The Fast and the Furious franchise has entertained moviegoers for over two decades. Since its debut in 2001, there have been 11 movies, each more spectacular than the last. However, I’ve felt that the franchise had drifted too far from its roots as a racing movie, and even the OG Dominic Toretto wouldn’t have brought this Buster to the family BBQ. Despite this, I kept returning to the theater to watch them, hoping to relive that thrilling ten-second feeling Toretto always talked about. With Fast X, I finally got that sensation again, making it one of the best installments in a franchise that previously seemed to have exhausted its last tank of NOS.
The action-packed film, Fast X, starts with a thrilling flashback to the events of Fast Five. The scene recalls Dominic Toretto and his crew as they execute a daring heist, stealing a vault from Brazilian drug lord Hernan Reyes. In a riveting chase that ensues, Reyes meets his end at the hands of Luke Hobbs on a bridge. However, the story turns unexpectedly when Fast X introduces a new character, Dante Reyes, played by Jason Mamoa, as Hernan’s son. Driven by a thirst for revenge, Dante relentlessly pursues Toretto’s crew, determined to destroy everything they hold dear, including their family.
These opening scenes not only add a new layer to the narrative but also provide a glimpse into Dante’s character. Despite his madness, his father was the only one who ever gave him a chance to succeed in life, making his motivation for vengeance all the more compelling. The theme of family remains at the forefront, but it also highlights the dark side of losing one’s family, which is a stark contrast to the undying importance of family that Toretto preaches.
One of the primary reasons I adore The Fast and the Furious series is unsurprisingly, the luxury vehicles. Moreover, these scenes provide a glimpse into the underground racing world and give insight into the Toretto family’s bond. However, the cars became less significant as the series progressed, serving as mere tools for ridiculous stunts.
Fast X, however, pleasantly surprised me with its diverse car selection. The movie showcases an excellent mix of muscle and imported cars, old and new alike. Although Toretto’s iconic 1970 Dodge Charger R/T is still the spotlight of Fast X, the classic Lavender Chevy Impala, Datsun 240Z, 2023 Dodge Charger SRT Hellcat Redeye Widebody, Alfa Romeo 159, 1966 Ford Fairlane, Porsche 911 GT3 RS, Lamborghini Gallardo, Nissan Silvia, and a missile launcher-fitted Chevy El Camino just for John Cena are also featured, catering to every fan’s preferences. Despite not being a car enthusiast, witnessing the exhilarating car races makes me feel the need for speed (oops, wrong franchise!).
The Bad Guy
My initial fears of having another action star added to the franchise proved valid, as Jason Mamoa’s addition to the franchise was less than seamless. An older scene from Fast Five was awkwardly repurposed to introduce him at the beginning of Fast X. During this scene, his perpetually scowling expression made him seem more constipated than menacing, leaving me disappointed. However, my disappointment didn’t last long, as Mamoa redeemed himself with his portrayal of the unhinged Dante Reyes ten years later in the present day of Fast X. His constant laughter, joking with the heroes, and jolly demeanor while committing heinous crimes reminded me of Heath Ledger’s performance as the Joker in The Dark Knight. Something is unsettling about crazed villains that makes their actions all the more impactful. Moreover, Reyes’ behavior starkly contrasted with the intense nature of the action stars, offering a well-timed touch of humor.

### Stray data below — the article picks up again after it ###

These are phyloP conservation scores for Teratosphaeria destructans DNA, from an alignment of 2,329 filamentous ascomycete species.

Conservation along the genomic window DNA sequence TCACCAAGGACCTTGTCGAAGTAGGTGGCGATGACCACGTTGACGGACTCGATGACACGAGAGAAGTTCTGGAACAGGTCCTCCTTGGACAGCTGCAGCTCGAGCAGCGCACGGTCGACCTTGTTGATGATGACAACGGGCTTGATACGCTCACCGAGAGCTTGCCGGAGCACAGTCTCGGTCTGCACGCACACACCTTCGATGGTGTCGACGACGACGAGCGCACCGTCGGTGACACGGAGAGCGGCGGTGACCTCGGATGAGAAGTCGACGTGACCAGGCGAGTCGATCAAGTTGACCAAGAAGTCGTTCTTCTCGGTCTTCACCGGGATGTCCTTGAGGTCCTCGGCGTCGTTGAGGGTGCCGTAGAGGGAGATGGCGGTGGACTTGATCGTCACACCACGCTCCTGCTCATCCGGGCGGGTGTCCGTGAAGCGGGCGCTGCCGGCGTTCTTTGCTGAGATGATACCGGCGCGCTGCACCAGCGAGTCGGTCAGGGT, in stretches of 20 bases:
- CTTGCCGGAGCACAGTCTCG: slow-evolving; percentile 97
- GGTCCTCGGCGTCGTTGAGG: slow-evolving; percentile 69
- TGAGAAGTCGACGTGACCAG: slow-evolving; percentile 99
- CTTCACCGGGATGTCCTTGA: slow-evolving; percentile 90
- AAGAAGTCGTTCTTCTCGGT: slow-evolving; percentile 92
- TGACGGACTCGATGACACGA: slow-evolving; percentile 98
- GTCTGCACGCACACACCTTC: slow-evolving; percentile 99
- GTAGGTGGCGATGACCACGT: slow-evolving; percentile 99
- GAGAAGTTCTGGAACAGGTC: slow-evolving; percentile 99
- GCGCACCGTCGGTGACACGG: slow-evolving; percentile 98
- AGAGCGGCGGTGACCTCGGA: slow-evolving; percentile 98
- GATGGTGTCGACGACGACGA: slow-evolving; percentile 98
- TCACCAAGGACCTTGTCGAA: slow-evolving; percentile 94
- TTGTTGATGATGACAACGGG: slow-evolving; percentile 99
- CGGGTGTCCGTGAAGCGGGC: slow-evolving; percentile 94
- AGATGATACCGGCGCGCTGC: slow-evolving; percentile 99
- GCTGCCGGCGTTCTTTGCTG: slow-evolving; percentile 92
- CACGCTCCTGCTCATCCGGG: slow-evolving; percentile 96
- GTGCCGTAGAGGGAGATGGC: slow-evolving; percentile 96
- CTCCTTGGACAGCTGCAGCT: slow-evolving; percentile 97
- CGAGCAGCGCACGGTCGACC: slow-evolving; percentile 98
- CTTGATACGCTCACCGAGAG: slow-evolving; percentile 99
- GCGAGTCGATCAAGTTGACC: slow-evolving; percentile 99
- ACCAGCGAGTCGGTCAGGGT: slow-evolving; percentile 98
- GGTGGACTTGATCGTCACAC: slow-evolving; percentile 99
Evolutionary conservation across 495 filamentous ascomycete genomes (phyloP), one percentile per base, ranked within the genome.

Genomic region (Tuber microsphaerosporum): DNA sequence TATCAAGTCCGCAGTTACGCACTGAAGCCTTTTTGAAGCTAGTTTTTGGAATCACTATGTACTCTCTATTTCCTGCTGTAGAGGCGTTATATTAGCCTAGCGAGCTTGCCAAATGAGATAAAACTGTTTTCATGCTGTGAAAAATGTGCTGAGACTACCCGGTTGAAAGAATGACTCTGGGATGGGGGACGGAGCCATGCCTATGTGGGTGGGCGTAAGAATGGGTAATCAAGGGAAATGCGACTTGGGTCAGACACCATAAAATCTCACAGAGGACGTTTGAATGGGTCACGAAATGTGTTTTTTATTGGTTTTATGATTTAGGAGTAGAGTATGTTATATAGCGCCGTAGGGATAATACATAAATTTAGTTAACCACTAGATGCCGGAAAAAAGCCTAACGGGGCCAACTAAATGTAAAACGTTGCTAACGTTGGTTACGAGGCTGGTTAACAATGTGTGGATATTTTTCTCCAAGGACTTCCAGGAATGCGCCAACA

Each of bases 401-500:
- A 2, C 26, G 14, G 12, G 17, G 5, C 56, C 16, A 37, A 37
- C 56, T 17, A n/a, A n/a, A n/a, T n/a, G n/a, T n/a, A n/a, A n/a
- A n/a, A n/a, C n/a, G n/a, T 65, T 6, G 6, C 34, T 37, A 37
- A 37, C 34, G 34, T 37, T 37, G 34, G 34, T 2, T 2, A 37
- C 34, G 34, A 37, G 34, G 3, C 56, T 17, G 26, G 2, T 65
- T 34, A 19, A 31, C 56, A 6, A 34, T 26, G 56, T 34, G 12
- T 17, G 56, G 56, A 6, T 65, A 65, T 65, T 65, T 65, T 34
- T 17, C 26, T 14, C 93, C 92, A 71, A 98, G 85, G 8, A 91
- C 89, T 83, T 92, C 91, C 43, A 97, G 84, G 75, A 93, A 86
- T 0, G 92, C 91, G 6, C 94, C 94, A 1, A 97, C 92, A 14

The End of the Road Begins
The Fast and the Furious franchise has a unique strength that could become its weakness if not managed properly. This was evident in Fast X, where an overwhelming number of characters were introduced, making it challenging to balance the cast. The franchise reminds me of Marvel’s Infinity War and Endgame in this aspect. Including numerous characters and scenes in Fast X made the movie feel chaotic and was done purely for fan service. For instance, Universal Pictures released 11 different character posters for the movie, and that isn’t even all the characters from the franchise. That’s too many characters for one movie to juggle.
I can see why the latest franchise installment, Fast X, may leave some fans unsatisfied. Although it serves as the first film in the final trilogy, it does not provide a complete storyline and leaves many questions unanswered. The ending also creates several cliffhangers, which can be disappointing, especially for viewers who are new to the franchise. It will be fascinating to see how the creators tie up loose ends for all the characters, as they deserve a proper conclusion. While the ultimate goal of the creators may be clear, it may be a confusing experience for some viewers.
Watching Fast X in the theaters was the most enjoyable experience I have had with a Fast and the Furious movie since the original in 2001 and Tokyo Drift in 2006. I know I wasn’t alone in this thought, as the packed theater shared my laughter and cheers throughout the film, providing that sense of camaraderie often depicted in the franchise. It’s unfortunate that it took the beginning of the end to shift the Fast franchise back into gear, but I’m grateful that it did so that we can end the multi-decade series on a high note. Momoa’s portrayal of Reyes stole the show, raising the stakes for Toretto and his family. Vin Diesel once said, “Every story deserves its own ending,” so if Fast X truly marks the beginning of the end for The Fast and the Furious, I eagerly anticipate what comes next.
- This article was updated on May 17th, 2023